Two more SARS deaths in Canada; Asia total up
TORONTO -- Two more SARS deaths were reported in Toronto on Sunday after a second outbreak of the illness gripped Canada's largest city, raising the virus' death toll here to 33.
The latest outbreak of severe acute respiratory syndrome is mostly under control in Toronto, but officials have warned some patients in critical condition could die instead of recovering.
The two latest fatalities were a 66-year-old woman and a 63-year-old man, according to Ontario health officials. Both died Saturday.
SARS has killed at least 783 people and infected more than 8,300 in two dozen countries worldwide, but officials in Asia -- the hardest-hit region -- say declining numbers of deaths and new cases are evidence the crisis is easing.
Strong earthquake jolts Taiwan; no casualties
TAIPEI, Taiwan -- A strong earthquake struck off the northeast Taiwan coast Monday and swayed buildings in the capital more than 80 miles away, but no damage or injuries were immediately reported.
The magnitude 6.3 tremor was centered at sea, 15 miles east of the northeastern coastal town of Ilan, the Central Weather Bureau said.
Ilan is about 72 miles southeast of the capital of Taipei.
The quake, which the weather bureau said jolted the central and northern parts of the island, lasted for more than 30 seconds and swayed buildings in the capital.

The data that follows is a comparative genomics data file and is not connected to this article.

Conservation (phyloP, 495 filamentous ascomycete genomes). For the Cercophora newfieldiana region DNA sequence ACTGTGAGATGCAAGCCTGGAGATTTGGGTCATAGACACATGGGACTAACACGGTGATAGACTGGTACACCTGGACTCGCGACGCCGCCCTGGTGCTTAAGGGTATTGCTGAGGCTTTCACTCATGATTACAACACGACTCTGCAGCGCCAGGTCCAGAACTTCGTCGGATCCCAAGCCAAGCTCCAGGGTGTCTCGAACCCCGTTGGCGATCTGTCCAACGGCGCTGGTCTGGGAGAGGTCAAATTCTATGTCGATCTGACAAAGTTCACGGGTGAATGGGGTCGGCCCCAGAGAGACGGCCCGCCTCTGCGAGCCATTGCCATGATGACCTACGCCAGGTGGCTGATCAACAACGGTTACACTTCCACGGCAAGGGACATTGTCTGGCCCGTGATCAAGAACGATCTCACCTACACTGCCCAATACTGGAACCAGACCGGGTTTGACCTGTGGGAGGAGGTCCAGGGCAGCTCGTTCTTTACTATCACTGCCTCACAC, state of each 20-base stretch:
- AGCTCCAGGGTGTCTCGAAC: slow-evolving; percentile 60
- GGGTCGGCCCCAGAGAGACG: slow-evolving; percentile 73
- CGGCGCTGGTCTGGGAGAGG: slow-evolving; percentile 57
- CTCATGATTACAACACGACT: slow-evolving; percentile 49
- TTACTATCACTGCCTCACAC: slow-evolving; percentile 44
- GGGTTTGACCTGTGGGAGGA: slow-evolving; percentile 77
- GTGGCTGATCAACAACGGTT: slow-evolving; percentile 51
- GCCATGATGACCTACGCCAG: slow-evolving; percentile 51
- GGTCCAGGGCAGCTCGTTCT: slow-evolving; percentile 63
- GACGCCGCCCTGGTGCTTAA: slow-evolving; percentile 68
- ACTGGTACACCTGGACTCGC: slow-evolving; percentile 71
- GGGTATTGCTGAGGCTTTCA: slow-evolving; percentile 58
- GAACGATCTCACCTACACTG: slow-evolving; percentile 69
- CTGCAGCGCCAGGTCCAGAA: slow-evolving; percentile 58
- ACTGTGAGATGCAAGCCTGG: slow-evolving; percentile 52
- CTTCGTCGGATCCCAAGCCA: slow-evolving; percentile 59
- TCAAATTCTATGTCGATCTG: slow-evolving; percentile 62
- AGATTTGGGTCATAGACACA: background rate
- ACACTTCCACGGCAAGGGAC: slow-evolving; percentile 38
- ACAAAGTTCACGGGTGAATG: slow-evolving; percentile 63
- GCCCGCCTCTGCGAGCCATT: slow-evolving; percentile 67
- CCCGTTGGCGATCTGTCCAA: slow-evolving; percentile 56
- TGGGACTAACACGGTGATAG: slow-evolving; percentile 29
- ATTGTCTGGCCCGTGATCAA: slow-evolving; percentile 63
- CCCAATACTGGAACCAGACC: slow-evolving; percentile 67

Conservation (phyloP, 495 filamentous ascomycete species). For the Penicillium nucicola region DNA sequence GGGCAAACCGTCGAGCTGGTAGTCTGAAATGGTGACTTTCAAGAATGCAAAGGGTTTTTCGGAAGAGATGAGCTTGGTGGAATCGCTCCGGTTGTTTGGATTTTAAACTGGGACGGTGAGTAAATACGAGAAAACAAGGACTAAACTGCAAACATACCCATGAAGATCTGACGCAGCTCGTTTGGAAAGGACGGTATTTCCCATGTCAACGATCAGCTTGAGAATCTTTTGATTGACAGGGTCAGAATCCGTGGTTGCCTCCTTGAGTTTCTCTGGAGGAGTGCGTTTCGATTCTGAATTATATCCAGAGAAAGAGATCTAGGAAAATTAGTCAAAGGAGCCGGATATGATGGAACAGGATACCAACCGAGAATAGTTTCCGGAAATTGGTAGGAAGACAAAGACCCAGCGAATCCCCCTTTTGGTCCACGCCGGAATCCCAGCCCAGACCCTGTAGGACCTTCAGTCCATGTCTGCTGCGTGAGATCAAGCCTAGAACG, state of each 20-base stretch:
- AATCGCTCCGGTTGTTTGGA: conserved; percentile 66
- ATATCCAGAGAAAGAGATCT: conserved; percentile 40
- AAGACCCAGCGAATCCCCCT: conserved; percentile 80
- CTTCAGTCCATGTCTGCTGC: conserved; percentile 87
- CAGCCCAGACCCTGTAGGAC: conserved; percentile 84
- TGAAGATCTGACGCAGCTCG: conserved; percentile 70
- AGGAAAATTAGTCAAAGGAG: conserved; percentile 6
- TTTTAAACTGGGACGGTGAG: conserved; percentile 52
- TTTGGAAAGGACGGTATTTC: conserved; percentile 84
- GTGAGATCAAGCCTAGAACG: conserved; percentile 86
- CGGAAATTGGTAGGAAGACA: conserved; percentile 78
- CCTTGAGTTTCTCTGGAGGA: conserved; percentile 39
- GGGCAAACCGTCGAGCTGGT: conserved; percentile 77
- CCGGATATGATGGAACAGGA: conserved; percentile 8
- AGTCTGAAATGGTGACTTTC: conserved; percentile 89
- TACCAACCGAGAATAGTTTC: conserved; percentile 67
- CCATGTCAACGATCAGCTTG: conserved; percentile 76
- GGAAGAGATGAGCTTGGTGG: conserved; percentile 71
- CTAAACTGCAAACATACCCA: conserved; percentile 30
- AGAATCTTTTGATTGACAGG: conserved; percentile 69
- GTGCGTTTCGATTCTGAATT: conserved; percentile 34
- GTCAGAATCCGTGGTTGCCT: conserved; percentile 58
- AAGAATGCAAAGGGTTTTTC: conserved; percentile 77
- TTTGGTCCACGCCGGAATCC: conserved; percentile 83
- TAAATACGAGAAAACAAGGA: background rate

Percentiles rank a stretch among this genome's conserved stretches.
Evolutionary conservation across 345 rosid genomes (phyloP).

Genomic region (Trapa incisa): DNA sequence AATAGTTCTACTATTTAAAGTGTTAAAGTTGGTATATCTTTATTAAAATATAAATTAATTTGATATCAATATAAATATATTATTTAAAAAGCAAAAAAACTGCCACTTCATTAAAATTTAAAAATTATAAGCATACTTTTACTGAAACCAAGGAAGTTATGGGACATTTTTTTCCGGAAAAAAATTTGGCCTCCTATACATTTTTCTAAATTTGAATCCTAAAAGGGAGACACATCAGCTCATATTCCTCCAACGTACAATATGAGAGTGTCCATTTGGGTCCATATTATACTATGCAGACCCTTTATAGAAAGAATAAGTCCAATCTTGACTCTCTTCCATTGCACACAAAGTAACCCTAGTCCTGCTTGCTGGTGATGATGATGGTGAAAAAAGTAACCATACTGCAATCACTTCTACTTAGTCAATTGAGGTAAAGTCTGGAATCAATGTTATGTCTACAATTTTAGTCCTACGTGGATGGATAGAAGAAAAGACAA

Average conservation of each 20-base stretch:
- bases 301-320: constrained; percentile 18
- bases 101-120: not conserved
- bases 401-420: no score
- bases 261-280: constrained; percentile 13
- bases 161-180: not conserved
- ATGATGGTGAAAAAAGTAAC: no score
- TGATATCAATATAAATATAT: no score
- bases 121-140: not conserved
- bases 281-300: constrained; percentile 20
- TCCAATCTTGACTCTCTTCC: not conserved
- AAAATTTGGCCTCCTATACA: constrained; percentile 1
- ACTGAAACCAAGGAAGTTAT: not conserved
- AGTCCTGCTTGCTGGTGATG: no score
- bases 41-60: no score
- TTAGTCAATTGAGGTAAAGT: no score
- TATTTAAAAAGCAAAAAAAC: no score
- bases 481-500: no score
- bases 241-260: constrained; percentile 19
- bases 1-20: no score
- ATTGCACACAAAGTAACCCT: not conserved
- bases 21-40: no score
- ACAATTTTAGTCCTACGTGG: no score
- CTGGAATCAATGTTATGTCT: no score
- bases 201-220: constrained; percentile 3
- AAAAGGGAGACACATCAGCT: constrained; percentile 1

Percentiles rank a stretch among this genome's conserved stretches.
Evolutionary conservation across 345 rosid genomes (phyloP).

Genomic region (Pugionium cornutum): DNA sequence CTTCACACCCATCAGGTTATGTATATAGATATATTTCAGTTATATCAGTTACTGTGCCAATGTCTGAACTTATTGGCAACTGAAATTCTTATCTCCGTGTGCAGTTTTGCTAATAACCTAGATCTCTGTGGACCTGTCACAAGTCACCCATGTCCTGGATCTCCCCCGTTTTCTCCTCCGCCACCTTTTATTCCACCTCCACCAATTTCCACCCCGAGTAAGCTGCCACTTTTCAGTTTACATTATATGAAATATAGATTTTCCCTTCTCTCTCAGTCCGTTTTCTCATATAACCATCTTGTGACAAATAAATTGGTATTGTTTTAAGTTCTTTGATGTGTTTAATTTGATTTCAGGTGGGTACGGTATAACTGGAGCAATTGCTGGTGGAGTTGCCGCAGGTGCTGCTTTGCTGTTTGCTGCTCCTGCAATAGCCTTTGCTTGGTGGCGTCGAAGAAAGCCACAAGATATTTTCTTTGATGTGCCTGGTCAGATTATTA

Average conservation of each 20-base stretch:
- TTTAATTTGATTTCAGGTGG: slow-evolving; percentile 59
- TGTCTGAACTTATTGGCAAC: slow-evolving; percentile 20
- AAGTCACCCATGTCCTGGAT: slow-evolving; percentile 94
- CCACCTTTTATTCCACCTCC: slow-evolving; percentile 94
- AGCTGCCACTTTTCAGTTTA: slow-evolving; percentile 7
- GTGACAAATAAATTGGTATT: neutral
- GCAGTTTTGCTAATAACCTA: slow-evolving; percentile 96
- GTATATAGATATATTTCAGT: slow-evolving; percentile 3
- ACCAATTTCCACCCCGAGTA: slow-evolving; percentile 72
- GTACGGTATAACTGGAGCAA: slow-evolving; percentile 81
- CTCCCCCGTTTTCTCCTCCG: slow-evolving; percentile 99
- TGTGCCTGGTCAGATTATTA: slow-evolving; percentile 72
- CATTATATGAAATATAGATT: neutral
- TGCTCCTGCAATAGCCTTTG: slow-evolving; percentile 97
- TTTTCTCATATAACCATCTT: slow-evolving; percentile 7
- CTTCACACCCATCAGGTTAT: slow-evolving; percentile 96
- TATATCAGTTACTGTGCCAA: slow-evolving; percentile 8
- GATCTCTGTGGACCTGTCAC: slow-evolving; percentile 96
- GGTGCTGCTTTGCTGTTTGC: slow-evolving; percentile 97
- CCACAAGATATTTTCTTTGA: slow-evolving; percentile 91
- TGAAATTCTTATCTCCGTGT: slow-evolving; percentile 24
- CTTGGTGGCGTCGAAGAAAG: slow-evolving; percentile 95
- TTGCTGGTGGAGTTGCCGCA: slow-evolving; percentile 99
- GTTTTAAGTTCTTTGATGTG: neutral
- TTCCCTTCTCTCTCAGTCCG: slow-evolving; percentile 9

Temblors frequently shake Taiwan, but most cause little or no damage.
Liberia rebels make second push into capital
MONROVIA, Liberia -- Liberians raised their voices in prayer to a backdrop of crackling weapons fire and mortars, appealing for peace Sunday as rebels again pushed into the besieged capital of this West African nation.
President Charles Taylor's ragtag soldiers rushed to the decaying city's west side while thousands of trapped civilians took flight for the second time in three days.
Soldiers -- in green uniforms and jeans and T-shirts, at times with empty beer bottles spilling out of their pickups -- claimed late Sunday to have beaten back the latest rebel advance, driving insurgents deeper back into the swamps lying behind the St. Paul's river bridge marking the city's western entrance.
U.S. Marines armed with M-16s and wearing bulletproof vests without shirts in the steamy rainy-season heat staked out sandbag bunkers on top of the U.S. Embassy, readying for an expected helicopter evacuation of Westerners.
Coup attempt reported in West African nation
NOUAKCHOTT, Mauritania -- Mauritania's pro-Western leader battled a coup attempt Sunday, as small arms and tank fire erupted near the presidential palace in the Arab-dominated west African nation.
The army chief was reported killed in the fighting, which followed a government crackdown on Islamic activists that started with the U.S.-led Iraq war. The insurgents appeared to include members of both the army and air force.
The clashes subsided late Sunday but it was unclear who controlled the capital.
The whereabouts of President Maaouya Sid'Ahmed Ould Taya remained unknown.
-- From wire reports